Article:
3 Ways To Be Happy@Home This Onam

3 Ways To Be Happy@Home This Onam

3 Ways To Be Happy@Home This Onam

Onam, the festival of harvest, is celebrated with zest, fun and frolic throughout Kerela. Celebrated in the month of Chingam, also the first month according to the Malayalam Calendar, an entire month is dedicated to mark the bountiful yield.

The day is also celebrated in the memory of King Mahabali. The legend has it that during the rule of this Asura King, Kerala saw its golden age. Hence, people celebrated the festival to impress the then king.
MakaaniQ tells you the ways in which you could make Onam even more enjoyable for you and your family.
Deck up your home

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• One of the most prominent features of Onam celebration is pookalams (a beautiful flower arrangement done on floors). This is designed to welcome the deities and is a symbol of the harvesting time.
• Along with creating a pookalam using a wide variety of colourful flowers, you can also decorate other areas of your home using petals. Fill the vases in the home with different flowers, hang strings of flowers at the doors, place water-filled glass bowls and float flowers in them with some candles. This would not only add colours to your home but also spread the fragrance of nature all around.
• Clean your home and decorate it to make it look spic and span. Change your soft furnishings including cushions, curtains and even rugs. Opt for some floral prints or colours that signify nature. Keeping in mind the harvest theme, place a range of fruits in a basket and use it as a centrepiece for your dining table.
• How about adding some music to the celebrations? Place wind chimes near  windows or doors and let the serenity fill your home.
Flavour of the feast

The festival of harvest, Onam brings some lip-smacking recipes too. While some cook the traditional recipes, some give it a contemporary twist. A multi-course vegetarian meal called Onam Sadya (banquet) is prepared in every home. This meal has 24 dishes served on a banana leaf and as a tradition is consumed while the family sits in a row on the floor. It is consumed without using any cutlery.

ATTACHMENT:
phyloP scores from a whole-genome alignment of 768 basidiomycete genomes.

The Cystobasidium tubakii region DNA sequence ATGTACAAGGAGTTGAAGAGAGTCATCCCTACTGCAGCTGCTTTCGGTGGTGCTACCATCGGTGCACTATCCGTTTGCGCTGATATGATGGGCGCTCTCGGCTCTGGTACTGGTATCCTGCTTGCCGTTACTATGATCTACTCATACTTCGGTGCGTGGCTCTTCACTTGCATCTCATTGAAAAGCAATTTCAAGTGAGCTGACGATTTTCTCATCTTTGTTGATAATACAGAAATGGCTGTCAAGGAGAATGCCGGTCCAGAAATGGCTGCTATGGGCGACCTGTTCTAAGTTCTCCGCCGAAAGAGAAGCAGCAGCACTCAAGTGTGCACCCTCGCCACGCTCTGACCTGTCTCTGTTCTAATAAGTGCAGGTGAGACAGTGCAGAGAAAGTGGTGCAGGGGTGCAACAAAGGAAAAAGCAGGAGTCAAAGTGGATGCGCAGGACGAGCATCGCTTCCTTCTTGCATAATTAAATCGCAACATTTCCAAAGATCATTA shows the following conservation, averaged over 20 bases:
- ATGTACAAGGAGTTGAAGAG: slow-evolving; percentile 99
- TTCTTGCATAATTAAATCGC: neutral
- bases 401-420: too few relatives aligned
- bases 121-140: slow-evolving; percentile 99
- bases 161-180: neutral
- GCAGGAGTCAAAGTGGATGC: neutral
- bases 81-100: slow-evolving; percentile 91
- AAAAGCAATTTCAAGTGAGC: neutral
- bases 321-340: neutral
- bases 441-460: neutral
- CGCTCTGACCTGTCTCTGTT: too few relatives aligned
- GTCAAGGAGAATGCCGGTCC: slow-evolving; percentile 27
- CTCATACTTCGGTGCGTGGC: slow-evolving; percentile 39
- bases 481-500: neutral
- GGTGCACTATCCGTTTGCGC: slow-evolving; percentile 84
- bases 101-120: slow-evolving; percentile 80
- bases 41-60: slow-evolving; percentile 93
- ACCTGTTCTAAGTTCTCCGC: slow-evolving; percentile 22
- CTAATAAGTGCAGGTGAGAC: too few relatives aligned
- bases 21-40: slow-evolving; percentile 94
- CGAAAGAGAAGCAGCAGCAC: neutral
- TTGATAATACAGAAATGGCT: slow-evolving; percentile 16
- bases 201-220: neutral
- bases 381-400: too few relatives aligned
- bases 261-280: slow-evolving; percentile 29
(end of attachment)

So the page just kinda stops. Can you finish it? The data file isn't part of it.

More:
The menu includes — Kaaya varuthatha (banana chips), chena varuthatha (yam chips), sarkara upperi (Jaggery coated banana chips), mango pickle, lime pickle, puli inji (tamarind & ginger chutney), kichadi (gourd in mildly spiced yoghurt), pachadi (pineapple in yoghurt) , olan ( ash gourd with black beans in a coconut milk gravy), stir-fried vegetables with grated coconut, theeyal (mixed vegetable gravy), erissery (mashed beans and pumpkin with coconut gravy), avial, puliserry (yogurt-based curry), kootu curry (black chickpeas curry), sambar, rasam, spicy buttermilk, bananas, papad and boiled rice.
So, cook this sumptuous meal, and savour it with your family.
Dress code


While you deck up your home, it is equally important to dress up yourself too. So, get into the latest-in-the-market Mundu, a six-metre long cloth draped by men on the lower body coupled with a shirt and Neriathu, a sari in white with a golden border, worn by women. A little boy too can wear Mundu, but girls wear a traditional skirt with a bright-coloured blouse.
Accessorise this attire with earrings, necklace, waist chain and even flowers in hair (gajra).
So, enjoy the festivities at home and visit friends and family to make the celebrations even more exciting. Also, if you are in Kerela, don't miss the boat-racing events. 

Last Updated: Mon Sep 04 2017

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